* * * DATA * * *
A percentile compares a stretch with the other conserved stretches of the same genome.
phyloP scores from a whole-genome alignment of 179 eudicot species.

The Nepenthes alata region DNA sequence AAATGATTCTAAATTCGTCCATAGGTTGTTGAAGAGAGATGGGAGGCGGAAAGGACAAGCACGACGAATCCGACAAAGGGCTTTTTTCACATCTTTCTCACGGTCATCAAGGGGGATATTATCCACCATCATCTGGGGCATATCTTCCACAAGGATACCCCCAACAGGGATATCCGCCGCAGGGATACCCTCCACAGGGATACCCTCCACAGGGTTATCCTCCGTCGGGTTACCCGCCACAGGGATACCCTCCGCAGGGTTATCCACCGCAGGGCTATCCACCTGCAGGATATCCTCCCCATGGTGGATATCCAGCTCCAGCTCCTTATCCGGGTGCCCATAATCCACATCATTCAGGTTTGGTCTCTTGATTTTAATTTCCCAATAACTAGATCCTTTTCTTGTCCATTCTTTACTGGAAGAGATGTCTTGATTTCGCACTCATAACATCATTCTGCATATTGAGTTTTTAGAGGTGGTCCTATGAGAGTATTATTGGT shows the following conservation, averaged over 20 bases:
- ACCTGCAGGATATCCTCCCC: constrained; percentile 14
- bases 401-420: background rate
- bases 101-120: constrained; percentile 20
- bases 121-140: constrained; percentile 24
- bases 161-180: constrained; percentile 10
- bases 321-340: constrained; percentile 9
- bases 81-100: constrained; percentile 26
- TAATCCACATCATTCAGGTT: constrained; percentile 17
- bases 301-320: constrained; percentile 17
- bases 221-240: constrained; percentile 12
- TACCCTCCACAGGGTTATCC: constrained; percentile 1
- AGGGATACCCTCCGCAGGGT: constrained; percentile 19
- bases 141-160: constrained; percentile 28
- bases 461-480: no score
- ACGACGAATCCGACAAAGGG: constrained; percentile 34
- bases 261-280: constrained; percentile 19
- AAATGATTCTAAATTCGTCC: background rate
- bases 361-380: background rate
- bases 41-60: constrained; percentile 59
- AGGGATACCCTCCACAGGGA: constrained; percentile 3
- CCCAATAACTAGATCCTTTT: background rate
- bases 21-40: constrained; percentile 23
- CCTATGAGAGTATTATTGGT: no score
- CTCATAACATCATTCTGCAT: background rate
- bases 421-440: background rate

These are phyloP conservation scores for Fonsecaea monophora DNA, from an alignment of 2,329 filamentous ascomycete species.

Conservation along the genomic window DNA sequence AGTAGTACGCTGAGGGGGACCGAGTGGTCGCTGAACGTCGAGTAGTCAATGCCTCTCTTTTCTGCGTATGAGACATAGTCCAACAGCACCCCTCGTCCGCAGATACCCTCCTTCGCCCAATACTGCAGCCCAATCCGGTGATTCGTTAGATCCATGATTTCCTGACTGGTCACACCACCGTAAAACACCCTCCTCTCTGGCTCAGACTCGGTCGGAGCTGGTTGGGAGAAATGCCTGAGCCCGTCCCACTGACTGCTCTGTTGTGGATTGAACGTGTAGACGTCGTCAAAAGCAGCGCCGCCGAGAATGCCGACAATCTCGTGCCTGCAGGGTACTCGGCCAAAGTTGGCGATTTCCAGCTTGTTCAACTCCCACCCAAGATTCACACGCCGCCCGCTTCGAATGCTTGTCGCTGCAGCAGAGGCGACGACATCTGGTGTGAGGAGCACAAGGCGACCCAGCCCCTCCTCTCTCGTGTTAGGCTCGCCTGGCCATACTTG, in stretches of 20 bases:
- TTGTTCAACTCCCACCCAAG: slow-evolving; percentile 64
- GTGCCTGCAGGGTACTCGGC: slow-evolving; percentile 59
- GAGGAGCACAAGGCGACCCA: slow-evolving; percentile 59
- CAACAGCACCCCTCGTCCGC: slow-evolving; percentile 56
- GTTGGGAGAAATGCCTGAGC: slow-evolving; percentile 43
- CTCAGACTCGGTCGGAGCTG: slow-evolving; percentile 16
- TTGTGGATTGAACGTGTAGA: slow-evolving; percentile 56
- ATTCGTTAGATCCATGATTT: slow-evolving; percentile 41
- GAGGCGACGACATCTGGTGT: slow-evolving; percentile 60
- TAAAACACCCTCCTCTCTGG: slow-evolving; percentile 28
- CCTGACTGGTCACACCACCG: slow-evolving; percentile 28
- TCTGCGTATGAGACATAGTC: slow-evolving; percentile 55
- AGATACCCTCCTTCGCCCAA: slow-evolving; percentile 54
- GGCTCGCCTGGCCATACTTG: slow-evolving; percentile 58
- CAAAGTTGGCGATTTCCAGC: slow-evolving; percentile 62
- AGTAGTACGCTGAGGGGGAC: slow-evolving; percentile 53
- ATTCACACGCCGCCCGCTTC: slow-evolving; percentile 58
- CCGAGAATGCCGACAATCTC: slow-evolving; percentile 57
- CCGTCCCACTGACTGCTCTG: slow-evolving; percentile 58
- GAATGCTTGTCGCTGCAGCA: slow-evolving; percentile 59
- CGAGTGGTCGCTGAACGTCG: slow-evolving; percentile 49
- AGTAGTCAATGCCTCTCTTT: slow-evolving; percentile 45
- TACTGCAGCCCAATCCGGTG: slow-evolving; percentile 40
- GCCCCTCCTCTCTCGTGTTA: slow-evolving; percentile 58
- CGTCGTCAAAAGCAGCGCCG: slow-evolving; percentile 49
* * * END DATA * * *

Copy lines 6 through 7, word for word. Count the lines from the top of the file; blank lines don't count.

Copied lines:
- bases 101-120: constrained; percentile 20
- bases 121-140: constrained; percentile 24